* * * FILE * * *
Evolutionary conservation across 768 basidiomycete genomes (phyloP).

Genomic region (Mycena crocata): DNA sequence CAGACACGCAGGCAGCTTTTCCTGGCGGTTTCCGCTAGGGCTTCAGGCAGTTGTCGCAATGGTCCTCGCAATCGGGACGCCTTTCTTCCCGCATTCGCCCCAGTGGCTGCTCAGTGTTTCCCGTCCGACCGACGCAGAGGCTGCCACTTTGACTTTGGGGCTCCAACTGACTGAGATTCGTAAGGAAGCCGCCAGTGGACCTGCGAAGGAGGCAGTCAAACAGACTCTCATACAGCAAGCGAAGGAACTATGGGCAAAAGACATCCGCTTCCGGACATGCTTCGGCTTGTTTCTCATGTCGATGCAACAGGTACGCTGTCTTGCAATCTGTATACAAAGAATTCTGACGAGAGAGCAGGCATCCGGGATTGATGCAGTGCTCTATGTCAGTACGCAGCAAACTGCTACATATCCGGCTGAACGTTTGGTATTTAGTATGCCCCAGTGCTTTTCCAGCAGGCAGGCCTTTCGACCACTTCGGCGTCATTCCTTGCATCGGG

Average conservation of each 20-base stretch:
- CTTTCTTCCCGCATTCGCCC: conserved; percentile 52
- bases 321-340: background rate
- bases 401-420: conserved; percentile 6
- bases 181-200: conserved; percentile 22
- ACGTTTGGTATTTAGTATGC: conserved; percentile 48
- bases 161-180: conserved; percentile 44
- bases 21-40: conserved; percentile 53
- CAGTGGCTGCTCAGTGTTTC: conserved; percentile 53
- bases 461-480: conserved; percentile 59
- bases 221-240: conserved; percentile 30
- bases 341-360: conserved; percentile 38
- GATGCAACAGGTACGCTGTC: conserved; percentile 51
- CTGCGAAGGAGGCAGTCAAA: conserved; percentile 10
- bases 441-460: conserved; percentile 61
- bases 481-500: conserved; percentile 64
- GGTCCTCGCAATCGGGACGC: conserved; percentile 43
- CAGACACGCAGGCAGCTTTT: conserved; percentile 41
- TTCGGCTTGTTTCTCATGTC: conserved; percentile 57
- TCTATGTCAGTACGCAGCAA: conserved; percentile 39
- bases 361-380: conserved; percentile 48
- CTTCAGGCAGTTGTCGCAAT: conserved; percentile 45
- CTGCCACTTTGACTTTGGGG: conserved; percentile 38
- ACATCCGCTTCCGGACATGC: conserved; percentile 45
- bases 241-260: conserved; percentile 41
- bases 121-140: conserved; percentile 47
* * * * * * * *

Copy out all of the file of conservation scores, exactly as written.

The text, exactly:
Evolutionary conservation across 768 basidiomycete genomes (phyloP).

Genomic region (Mycena crocata): DNA sequence CAGACACGCAGGCAGCTTTTCCTGGCGGTTTCCGCTAGGGCTTCAGGCAGTTGTCGCAATGGTCCTCGCAATCGGGACGCCTTTCTTCCCGCATTCGCCCCAGTGGCTGCTCAGTGTTTCCCGTCCGACCGACGCAGAGGCTGCCACTTTGACTTTGGGGCTCCAACTGACTGAGATTCGTAAGGAAGCCGCCAGTGGACCTGCGAAGGAGGCAGTCAAACAGACTCTCATACAGCAAGCGAAGGAACTATGGGCAAAAGACATCCGCTTCCGGACATGCTTCGGCTTGTTTCTCATGTCGATGCAACAGGTACGCTGTCTTGCAATCTGTATACAAAGAATTCTGACGAGAGAGCAGGCATCCGGGATTGATGCAGTGCTCTATGTCAGTACGCAGCAAACTGCTACATATCCGGCTGAACGTTTGGTATTTAGTATGCCCCAGTGCTTTTCCAGCAGGCAGGCCTTTCGACCACTTCGGCGTCATTCCTTGCATCGGG

Average conservation of each 20-base stretch:
- CTTTCTTCCCGCATTCGCCC: conserved; percentile 52
- bases 321-340: background rate
- bases 401-420: conserved; percentile 6
- bases 181-200: conserved; percentile 22
- ACGTTTGGTATTTAGTATGC: conserved; percentile 48
- bases 161-180: conserved; percentile 44
- bases 21-40: conserved; percentile 53
- CAGTGGCTGCTCAGTGTTTC: conserved; percentile 53
- bases 461-480: conserved; percentile 59
- bases 221-240: conserved; percentile 30
- bases 341-360: conserved; percentile 38
- GATGCAACAGGTACGCTGTC: conserved; percentile 51
- CTGCGAAGGAGGCAGTCAAA: conserved; percentile 10
- bases 441-460: conserved; percentile 61
- bases 481-500: conserved; percentile 64
- GGTCCTCGCAATCGGGACGC: conserved; percentile 43
- CAGACACGCAGGCAGCTTTT: conserved; percentile 41
- TTCGGCTTGTTTCTCATGTC: conserved; percentile 57
- TCTATGTCAGTACGCAGCAA: conserved; percentile 39
- bases 361-380: conserved; percentile 48
- CTTCAGGCAGTTGTCGCAAT: conserved; percentile 45
- CTGCCACTTTGACTTTGGGG: conserved; percentile 38
- ACATCCGCTTCCGGACATGC: conserved; percentile 45
- bases 241-260: conserved; percentile 41
- bases 121-140: conserved; percentile 47